Streak cameras are used by chemists to capture light passing through samples and determine chemical properties. At the MIT Media Lab in Cambridge, Massachusetts, scientists have found a way to modify these streak cameras to capture motion – recording ultrashort pulses of light at up to a trillion frames per second. Project Director Dr. Ramesh Raskar calls this new technique “femto-photography.”
As described in the project abstract:
We have built an imaging solution that allows us to visualize propagation of light. The effective exposure time of each frame is two trillionths of a second and the resultant visualization depicts the movement of light at roughly half a trillion frames per second. Direct recording of reflected or scattered light at such a frame rate with sufficient brightness is nearly impossible. We use an indirect 'stroboscopic' method that records millions of repeated measurements by careful scanning in time and viewpoints. Then we rearrange the data to create a 'movie' of a nanosecond long event.
Femto-photography gained global recognition in June 2012, with Ramesh Raskar’s TED talk (full video below), which has received more than three million views to date. The prospect of using light scattering to analyze the stability of materials and gain more comprehensive medical images excites both academia and the industry alike.
When Dr. Raskar and Andreas Velten, then a postdoctoral researcher, set out to conduct research in this field, they didn’t initially have materials and medicine in mind. According to Raskar, “I was obsessed with doing computational photography with ultrafast imaging -- to look around corners, relighting scenes after the fact and recovering 3D structure in presence of scattering.”
Velten saw femto-photography as an opportunity to work on a project with a computational focus where he could also use his optical engineering skills. “In a field like imaging, the separation between hardware and software does not make sense,” he said.
The technology has come a long way since it’s unveiling; numerous improvements have been made, including -- as noted by the researchers -- great progress with smaller, very low cost and potentially consumer grade hardware, and the development of consumer-ready time of flight cameras.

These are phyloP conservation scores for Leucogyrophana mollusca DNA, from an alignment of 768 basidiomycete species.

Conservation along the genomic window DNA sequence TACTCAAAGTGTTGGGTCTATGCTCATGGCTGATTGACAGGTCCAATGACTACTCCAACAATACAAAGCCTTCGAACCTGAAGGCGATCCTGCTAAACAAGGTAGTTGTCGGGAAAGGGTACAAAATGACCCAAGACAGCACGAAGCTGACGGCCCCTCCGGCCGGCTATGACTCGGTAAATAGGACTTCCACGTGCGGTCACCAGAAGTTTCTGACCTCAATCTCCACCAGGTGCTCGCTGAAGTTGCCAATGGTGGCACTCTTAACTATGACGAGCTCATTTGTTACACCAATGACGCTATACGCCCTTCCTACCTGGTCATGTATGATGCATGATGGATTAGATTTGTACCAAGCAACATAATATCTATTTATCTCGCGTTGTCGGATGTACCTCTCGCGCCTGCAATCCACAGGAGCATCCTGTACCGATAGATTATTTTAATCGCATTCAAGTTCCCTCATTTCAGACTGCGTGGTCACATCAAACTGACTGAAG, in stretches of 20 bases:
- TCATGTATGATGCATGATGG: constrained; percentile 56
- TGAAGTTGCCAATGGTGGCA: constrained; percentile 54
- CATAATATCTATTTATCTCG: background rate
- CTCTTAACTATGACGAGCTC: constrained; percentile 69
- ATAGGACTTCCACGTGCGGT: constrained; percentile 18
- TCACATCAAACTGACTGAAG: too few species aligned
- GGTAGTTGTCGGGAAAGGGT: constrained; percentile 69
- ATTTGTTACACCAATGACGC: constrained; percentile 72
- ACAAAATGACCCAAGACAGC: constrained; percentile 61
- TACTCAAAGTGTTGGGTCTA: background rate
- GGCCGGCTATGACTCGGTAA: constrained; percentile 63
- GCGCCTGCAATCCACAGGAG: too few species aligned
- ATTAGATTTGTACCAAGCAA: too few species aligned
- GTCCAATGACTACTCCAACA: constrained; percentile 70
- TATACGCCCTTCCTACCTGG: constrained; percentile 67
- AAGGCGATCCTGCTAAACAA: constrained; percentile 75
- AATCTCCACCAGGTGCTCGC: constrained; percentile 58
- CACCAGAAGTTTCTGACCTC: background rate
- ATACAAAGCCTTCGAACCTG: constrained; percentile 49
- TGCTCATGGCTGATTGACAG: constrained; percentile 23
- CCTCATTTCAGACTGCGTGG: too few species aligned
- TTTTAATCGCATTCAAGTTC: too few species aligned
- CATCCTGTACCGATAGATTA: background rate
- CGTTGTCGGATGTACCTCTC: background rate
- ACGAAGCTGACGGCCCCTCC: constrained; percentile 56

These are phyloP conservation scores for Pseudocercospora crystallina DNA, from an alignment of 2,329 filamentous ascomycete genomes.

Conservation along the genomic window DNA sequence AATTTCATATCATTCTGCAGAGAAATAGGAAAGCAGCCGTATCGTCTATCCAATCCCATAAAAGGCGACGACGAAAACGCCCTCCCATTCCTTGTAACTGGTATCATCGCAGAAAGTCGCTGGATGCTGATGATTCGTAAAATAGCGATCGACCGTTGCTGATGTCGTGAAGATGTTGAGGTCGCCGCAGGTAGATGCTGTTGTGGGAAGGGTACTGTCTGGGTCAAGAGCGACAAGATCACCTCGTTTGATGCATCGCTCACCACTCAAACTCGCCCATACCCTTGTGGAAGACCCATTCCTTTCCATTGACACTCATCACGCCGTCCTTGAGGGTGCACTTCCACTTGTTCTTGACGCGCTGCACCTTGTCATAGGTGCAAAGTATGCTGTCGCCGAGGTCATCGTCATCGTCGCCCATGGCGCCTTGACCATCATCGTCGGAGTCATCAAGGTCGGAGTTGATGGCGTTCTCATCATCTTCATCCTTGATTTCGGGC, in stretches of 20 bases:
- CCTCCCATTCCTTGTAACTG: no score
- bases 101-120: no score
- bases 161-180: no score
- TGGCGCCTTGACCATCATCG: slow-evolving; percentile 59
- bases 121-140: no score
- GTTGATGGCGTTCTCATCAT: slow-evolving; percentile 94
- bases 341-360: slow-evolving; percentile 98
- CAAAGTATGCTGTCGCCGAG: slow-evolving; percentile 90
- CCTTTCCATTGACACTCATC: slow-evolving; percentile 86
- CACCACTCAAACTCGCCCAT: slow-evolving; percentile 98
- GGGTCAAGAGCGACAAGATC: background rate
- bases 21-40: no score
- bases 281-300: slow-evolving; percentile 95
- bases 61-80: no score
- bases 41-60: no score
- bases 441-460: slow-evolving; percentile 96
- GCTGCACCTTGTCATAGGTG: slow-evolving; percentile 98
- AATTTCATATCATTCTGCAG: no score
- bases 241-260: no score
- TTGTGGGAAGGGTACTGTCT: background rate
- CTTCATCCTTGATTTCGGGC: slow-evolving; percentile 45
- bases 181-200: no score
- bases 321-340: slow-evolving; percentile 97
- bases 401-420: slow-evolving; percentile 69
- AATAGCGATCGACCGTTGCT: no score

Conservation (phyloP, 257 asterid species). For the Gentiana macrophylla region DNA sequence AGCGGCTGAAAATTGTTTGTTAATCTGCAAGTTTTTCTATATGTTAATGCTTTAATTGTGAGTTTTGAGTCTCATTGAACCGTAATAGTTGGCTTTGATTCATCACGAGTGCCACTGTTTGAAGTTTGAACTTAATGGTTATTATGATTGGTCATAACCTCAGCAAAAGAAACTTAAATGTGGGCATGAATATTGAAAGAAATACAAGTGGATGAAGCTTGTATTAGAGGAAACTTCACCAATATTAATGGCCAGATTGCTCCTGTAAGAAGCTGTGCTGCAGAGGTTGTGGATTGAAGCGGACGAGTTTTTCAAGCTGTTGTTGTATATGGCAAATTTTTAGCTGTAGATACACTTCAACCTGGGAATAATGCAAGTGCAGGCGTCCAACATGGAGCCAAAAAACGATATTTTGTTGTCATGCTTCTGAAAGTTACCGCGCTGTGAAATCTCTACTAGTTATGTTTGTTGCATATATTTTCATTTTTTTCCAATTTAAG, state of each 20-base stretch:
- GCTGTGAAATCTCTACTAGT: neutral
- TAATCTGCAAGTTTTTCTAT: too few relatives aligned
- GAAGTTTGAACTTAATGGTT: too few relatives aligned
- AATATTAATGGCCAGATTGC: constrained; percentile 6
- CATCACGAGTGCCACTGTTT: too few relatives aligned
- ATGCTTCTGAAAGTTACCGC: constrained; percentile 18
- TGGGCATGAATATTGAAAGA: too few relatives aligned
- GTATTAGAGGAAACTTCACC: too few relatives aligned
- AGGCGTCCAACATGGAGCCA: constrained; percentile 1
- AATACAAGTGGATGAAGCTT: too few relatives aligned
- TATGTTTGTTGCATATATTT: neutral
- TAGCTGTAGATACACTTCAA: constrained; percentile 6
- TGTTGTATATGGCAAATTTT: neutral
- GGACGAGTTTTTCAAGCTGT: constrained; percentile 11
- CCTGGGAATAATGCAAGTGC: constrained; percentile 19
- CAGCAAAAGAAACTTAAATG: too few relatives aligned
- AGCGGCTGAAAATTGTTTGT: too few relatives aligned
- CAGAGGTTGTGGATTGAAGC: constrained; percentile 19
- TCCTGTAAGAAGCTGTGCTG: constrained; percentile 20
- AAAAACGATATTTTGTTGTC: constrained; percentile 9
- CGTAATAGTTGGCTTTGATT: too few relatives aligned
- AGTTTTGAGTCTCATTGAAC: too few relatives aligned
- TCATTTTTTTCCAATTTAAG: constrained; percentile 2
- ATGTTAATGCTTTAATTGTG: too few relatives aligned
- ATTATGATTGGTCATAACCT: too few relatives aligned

“The technology itself is ready, and can be applied in simple situations, such as characterizing bulk scattering samples,” said Raskar. He expects a wider range of applicability in the near future with further improvements to the system.
Velten, now affiliated with the Medical Devices Group at the University of Wisconsin, Madison, is currently working on applying femto-photography to the medical imaging applications hinted at in Ramesh’s TED talk. Though Velten is aware of the challenges present in using light scattering for accurate imaging, such as tracking the numerous bounces of light particles and observing much smaller time frames, he is optimistic. “The large scope of the biomedical potential will be unlocked gradually, application by application, by several research groups,” he said.
One of the most noticeable differences between a femto-photographic camera and any other camera is the dimensions of the device. Although large and heavy, neither Raskar nor Velten see an issue with portability. According to Velten, the camera is still portable enough for many uses; it could even be mounted on a fire truck and used to scan burning buildings for trapped victims.
The ongoing research and development into femto-photographic applications and improvements highlights the massive impact this technology could have in the years to come. Already capable of supporting numerous commercial applications, it is perhaps only a matter of time before femto-photography moves from cutting-edge research to commonplace imaging technology.
For more information on femto-photography, visit the MIT Media Lab femto-photography project website or download the ACM Transactions on Graphics article Femto-photography: capturing and visualizing the propagation of light.